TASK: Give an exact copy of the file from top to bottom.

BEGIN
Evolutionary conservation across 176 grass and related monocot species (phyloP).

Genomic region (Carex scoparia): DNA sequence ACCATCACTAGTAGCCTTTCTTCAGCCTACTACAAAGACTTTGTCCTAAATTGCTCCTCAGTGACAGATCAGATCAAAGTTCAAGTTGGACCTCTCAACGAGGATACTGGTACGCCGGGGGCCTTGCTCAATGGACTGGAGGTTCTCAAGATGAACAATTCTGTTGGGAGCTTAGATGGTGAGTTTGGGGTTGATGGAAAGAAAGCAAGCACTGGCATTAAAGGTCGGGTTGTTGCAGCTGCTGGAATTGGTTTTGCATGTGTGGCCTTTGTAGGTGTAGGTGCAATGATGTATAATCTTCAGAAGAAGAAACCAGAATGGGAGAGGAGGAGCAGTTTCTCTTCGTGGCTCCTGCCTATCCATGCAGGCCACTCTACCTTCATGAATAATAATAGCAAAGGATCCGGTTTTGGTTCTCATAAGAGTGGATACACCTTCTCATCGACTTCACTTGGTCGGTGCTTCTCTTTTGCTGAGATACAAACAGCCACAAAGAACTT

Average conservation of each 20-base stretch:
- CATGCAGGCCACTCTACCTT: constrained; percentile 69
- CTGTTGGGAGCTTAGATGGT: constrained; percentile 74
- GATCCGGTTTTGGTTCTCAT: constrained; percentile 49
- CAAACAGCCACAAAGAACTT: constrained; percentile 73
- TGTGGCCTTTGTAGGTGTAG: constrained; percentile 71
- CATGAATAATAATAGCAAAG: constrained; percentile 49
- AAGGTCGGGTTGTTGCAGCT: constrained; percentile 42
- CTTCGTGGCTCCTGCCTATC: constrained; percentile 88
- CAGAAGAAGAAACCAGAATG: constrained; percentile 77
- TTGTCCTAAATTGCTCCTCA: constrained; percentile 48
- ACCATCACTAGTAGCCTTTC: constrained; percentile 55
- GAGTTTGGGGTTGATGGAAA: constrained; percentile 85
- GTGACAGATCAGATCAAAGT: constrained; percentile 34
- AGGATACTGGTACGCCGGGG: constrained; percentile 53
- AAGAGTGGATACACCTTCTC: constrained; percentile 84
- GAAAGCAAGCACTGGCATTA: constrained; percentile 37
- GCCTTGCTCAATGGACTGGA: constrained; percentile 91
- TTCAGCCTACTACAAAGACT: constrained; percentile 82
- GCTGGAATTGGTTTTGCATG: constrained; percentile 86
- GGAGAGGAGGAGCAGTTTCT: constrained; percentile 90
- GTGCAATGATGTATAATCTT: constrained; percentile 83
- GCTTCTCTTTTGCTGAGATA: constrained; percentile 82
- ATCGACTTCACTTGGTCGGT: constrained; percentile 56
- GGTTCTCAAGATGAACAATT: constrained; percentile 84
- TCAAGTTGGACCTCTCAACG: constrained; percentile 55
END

Evolutionary conservation across 176 grass and related monocot species (phyloP).

Genomic region (Carex scoparia): DNA sequence ACCATCACTAGTAGCCTTTCTTCAGCCTACTACAAAGACTTTGTCCTAAATTGCTCCTCAGTGACAGATCAGATCAAAGTTCAAGTTGGACCTCTCAACGAGGATACTGGTACGCCGGGGGCCTTGCTCAATGGACTGGAGGTTCTCAAGATGAACAATTCTGTTGGGAGCTTAGATGGTGAGTTTGGGGTTGATGGAAAGAAAGCAAGCACTGGCATTAAAGGTCGGGTTGTTGCAGCTGCTGGAATTGGTTTTGCATGTGTGGCCTTTGTAGGTGTAGGTGCAATGATGTATAATCTTCAGAAGAAGAAACCAGAATGGGAGAGGAGGAGCAGTTTCTCTTCGTGGCTCCTGCCTATCCATGCAGGCCACTCTACCTTCATGAATAATAATAGCAAAGGATCCGGTTTTGGTTCTCATAAGAGTGGATACACCTTCTCATCGACTTCACTTGGTCGGTGCTTCTCTTTTGCTGAGATACAAACAGCCACAAAGAACTT

Average conservation of each 20-base stretch:
- CATGCAGGCCACTCTACCTT: constrained; percentile 69
- CTGTTGGGAGCTTAGATGGT: constrained; percentile 74
- GATCCGGTTTTGGTTCTCAT: constrained; percentile 49
- CAAACAGCCACAAAGAACTT: constrained; percentile 73
- TGTGGCCTTTGTAGGTGTAG: constrained; percentile 71
- CATGAATAATAATAGCAAAG: constrained; percentile 49
- AAGGTCGGGTTGTTGCAGCT: constrained; percentile 42
- CTTCGTGGCTCCTGCCTATC: constrained; percentile 88
- CAGAAGAAGAAACCAGAATG: constrained; percentile 77
- TTGTCCTAAATTGCTCCTCA: constrained; percentile 48
- ACCATCACTAGTAGCCTTTC: constrained; percentile 55
- GAGTTTGGGGTTGATGGAAA: constrained; percentile 85
- GTGACAGATCAGATCAAAGT: constrained; percentile 34
- AGGATACTGGTACGCCGGGG: constrained; percentile 53
- AAGAGTGGATACACCTTCTC: constrained; percentile 84
- GAAAGCAAGCACTGGCATTA: constrained; percentile 37
- GCCTTGCTCAATGGACTGGA: constrained; percentile 91
- TTCAGCCTACTACAAAGACT: constrained; percentile 82
- GCTGGAATTGGTTTTGCATG: constrained; percentile 86
- GGAGAGGAGGAGCAGTTTCT: constrained; percentile 90
- GTGCAATGATGTATAATCTT: constrained; percentile 83
- GCTTCTCTTTTGCTGAGATA: constrained; percentile 82
- ATCGACTTCACTTGGTCGGT: constrained; percentile 56
- GGTTCTCAAGATGAACAATT: constrained; percentile 84
- TCAAGTTGGACCTCTCAACG: constrained; percentile 55